We are talking about Diabetes during the month of November. This week we will talk about Peripheral Neuropathy.
Peripheral neuropathy is a disease that is most often seen in conjunction with diabetes. Remember in the first post of this series we talked about how uncontrolled diabetes means that the glucose generated by your body from carbohydrates cannot be absorbed due to the lack of insulin? When glucose is not paired with insulin, it flows through the body. During that process, it damages the blood vessels and walls of the blood vessels. This damage can reduce the flow of oxygen to the nerves in the foot. Since small vessels are affected first, the vessels in your feet are generally one of the first affected. (Along with your eyes, this is why you also need to see the eye doctor every year.)
Generally with peripheral neuropathy, the symptoms will start in the toes and move up the foot.
Common Symptoms of Peripheral Neuropathy
The common symptoms are
• Burning or pain
• Tingling or a feeling of “pins and needles”
• Feeling like you are wearing a sock.
What should I do if I think I have a problem?
If you are concerned, it is time to see your friendly local podiatrist. If your diabetes is under control, you should be seeing your friendly local podiatrist at least once or twice a year to have your feet and legs checked. If you have not gone in then you should go in and have a Comprehensive Diabetic Foot Exam (CDFE). This is a non-invasive examination of the feet and legs. The exam evaluates the condition of the skin and checks the circulation of the leg and foot. It also looks for neurological changes in the sensations of the foot.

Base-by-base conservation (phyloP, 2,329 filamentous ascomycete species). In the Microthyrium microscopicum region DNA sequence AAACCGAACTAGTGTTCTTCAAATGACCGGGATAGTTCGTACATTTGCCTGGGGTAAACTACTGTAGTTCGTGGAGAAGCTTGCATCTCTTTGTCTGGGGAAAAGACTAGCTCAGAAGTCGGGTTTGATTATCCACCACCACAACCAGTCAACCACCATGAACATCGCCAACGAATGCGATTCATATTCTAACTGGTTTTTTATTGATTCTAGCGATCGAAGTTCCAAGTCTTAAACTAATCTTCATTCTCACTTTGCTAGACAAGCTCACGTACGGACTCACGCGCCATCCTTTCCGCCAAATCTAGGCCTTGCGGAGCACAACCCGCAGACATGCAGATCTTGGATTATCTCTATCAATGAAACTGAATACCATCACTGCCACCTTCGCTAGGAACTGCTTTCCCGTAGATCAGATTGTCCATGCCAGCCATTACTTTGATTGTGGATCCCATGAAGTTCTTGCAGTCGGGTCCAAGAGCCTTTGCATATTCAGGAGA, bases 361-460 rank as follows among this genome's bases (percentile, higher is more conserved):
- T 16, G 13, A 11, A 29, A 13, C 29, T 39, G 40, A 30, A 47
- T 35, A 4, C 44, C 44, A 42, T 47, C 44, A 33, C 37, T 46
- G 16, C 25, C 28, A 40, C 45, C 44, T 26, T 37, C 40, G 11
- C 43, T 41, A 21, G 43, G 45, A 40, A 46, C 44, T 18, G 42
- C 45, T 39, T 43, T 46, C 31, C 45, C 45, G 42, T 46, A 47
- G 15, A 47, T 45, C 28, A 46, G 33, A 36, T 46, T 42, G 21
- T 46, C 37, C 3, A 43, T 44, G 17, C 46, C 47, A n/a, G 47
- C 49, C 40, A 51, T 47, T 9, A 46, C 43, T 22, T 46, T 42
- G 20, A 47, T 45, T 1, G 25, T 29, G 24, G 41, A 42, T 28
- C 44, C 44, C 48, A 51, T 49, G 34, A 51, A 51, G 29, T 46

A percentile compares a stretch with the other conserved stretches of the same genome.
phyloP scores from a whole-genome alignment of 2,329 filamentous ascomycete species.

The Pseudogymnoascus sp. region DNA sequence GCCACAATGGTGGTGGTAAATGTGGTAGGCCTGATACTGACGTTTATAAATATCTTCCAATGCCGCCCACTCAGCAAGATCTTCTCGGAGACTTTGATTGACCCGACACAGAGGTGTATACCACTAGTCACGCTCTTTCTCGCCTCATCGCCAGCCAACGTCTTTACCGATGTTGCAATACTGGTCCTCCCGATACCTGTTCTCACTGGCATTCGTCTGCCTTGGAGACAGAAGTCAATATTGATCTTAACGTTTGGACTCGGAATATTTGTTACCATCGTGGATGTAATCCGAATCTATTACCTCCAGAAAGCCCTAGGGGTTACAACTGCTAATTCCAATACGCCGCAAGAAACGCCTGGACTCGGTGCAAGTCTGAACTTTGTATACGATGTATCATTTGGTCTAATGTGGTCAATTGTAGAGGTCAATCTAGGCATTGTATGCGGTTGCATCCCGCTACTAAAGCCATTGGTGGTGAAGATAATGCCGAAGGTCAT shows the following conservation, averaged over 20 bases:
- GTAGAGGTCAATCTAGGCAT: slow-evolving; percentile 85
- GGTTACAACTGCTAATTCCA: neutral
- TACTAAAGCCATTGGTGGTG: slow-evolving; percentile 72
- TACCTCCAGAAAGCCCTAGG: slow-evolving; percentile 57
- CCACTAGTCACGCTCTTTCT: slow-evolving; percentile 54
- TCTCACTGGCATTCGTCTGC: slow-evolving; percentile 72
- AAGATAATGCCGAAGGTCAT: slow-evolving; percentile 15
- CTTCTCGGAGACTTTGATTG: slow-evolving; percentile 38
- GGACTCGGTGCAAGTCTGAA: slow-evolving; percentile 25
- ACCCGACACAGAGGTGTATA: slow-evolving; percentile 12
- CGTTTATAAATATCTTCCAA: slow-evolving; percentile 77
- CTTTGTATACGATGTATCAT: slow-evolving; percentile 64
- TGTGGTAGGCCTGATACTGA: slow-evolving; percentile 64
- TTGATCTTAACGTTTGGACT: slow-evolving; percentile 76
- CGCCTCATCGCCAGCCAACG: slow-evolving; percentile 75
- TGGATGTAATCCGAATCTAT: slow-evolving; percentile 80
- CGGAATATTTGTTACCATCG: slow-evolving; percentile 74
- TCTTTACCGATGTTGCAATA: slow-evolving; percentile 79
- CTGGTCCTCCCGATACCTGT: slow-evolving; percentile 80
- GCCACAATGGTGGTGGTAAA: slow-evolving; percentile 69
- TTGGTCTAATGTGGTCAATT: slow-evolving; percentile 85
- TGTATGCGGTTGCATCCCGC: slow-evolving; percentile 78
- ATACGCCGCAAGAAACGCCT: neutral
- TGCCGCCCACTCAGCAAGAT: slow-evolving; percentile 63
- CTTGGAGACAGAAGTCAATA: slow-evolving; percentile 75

Will the doctor cure the problem?
No. There is not a cure. There are some medicines that can help. The important thing is to try and get your diabetes under control.
Will having peripheral neuropathy affect my life?
Yes, it will. You need to be very careful if you have peripheral neuropathy. Not being able to feel your foot or feet means that you could develop sores and not feel them. For example, you could slightly cut your toe when trimming your toe nails. That cut could get infected and quickly lead to a major problem because you can’t feel the pain from the cut or infection. When you have diabetes, any sores that you have will not heal as quickly as they might in a person without diabetes. So if you have a sore, it will not heal as quickly which also leaves you open to infection.
How can I prevent getting peripheral neuropathy?
Managing your diabetes will be a major element in preventing peripheral neuropathy. You also need to do daily foot checks. A daily foot check takes under a minute and should become part of your morning routine. (Actually, I would love it if you did it twice a day but I will settle for once a day.) You can sit on the side of your bed with a hand mirror and look at your feet. Look to make sure that there are not any spots or sores. Look to make sure there aren’t any corns or calluses. (If you have corns or calluses, do not use over the counter acid medications to try and get rid of them. You run the risk of getting an infection from not feeling the medication and having it burn the skin.) Check to see that your skin is not too dry and that it is not cracking. Check your toe nails to see if they are healthy or if they are thick or yellow. If you see any changes, it is time to head in to your friendly local podiatrist to have your feet checked.
Next week – 4 habits that will help your peripheral neuropathy